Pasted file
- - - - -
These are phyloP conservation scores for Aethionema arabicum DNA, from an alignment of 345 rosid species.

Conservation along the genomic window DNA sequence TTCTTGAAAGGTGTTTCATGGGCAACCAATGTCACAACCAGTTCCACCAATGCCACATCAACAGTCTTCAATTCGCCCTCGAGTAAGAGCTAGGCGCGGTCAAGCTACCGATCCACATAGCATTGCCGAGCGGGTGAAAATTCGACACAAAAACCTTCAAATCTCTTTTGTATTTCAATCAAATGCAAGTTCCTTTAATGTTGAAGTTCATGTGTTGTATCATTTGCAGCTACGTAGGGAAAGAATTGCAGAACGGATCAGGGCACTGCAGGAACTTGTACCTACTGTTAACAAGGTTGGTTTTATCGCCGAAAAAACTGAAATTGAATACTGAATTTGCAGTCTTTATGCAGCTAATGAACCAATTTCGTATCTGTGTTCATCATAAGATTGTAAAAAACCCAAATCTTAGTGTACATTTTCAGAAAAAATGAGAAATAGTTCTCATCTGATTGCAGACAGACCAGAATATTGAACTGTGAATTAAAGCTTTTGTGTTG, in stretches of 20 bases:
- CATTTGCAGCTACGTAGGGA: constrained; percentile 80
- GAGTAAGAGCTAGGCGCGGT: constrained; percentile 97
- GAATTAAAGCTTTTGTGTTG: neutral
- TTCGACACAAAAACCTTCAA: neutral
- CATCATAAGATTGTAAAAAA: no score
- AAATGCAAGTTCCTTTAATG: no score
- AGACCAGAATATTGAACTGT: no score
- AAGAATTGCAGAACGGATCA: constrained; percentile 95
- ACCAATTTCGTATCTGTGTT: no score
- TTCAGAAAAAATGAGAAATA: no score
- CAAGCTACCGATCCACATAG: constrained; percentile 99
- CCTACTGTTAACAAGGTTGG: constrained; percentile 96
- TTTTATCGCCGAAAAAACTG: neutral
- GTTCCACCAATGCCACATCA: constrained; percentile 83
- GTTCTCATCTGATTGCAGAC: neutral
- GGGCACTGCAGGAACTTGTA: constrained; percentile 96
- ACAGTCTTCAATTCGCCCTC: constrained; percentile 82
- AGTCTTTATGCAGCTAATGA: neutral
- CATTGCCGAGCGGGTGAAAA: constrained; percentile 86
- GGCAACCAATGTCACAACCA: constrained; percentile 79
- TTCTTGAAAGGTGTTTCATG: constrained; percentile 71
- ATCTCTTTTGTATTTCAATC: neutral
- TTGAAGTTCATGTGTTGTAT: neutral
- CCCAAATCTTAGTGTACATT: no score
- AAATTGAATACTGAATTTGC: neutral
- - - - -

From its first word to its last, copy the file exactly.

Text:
These are phyloP conservation scores for Aethionema arabicum DNA, from an alignment of 345 rosid species.

Conservation along the genomic window DNA sequence TTCTTGAAAGGTGTTTCATGGGCAACCAATGTCACAACCAGTTCCACCAATGCCACATCAACAGTCTTCAATTCGCCCTCGAGTAAGAGCTAGGCGCGGTCAAGCTACCGATCCACATAGCATTGCCGAGCGGGTGAAAATTCGACACAAAAACCTTCAAATCTCTTTTGTATTTCAATCAAATGCAAGTTCCTTTAATGTTGAAGTTCATGTGTTGTATCATTTGCAGCTACGTAGGGAAAGAATTGCAGAACGGATCAGGGCACTGCAGGAACTTGTACCTACTGTTAACAAGGTTGGTTTTATCGCCGAAAAAACTGAAATTGAATACTGAATTTGCAGTCTTTATGCAGCTAATGAACCAATTTCGTATCTGTGTTCATCATAAGATTGTAAAAAACCCAAATCTTAGTGTACATTTTCAGAAAAAATGAGAAATAGTTCTCATCTGATTGCAGACAGACCAGAATATTGAACTGTGAATTAAAGCTTTTGTGTTG, in stretches of 20 bases:
- CATTTGCAGCTACGTAGGGA: constrained; percentile 80
- GAGTAAGAGCTAGGCGCGGT: constrained; percentile 97
- GAATTAAAGCTTTTGTGTTG: neutral
- TTCGACACAAAAACCTTCAA: neutral
- CATCATAAGATTGTAAAAAA: no score
- AAATGCAAGTTCCTTTAATG: no score
- AGACCAGAATATTGAACTGT: no score
- AAGAATTGCAGAACGGATCA: constrained; percentile 95
- ACCAATTTCGTATCTGTGTT: no score
- TTCAGAAAAAATGAGAAATA: no score
- CAAGCTACCGATCCACATAG: constrained; percentile 99
- CCTACTGTTAACAAGGTTGG: constrained; percentile 96
- TTTTATCGCCGAAAAAACTG: neutral
- GTTCCACCAATGCCACATCA: constrained; percentile 83
- GTTCTCATCTGATTGCAGAC: neutral
- GGGCACTGCAGGAACTTGTA: constrained; percentile 96
- ACAGTCTTCAATTCGCCCTC: constrained; percentile 82
- AGTCTTTATGCAGCTAATGA: neutral
- CATTGCCGAGCGGGTGAAAA: constrained; percentile 86
- GGCAACCAATGTCACAACCA: constrained; percentile 79
- TTCTTGAAAGGTGTTTCATG: constrained; percentile 71
- ATCTCTTTTGTATTTCAATC: neutral
- TTGAAGTTCATGTGTTGTAT: neutral
- CCCAAATCTTAGTGTACATT: no score
- AAATTGAATACTGAATTTGC: neutral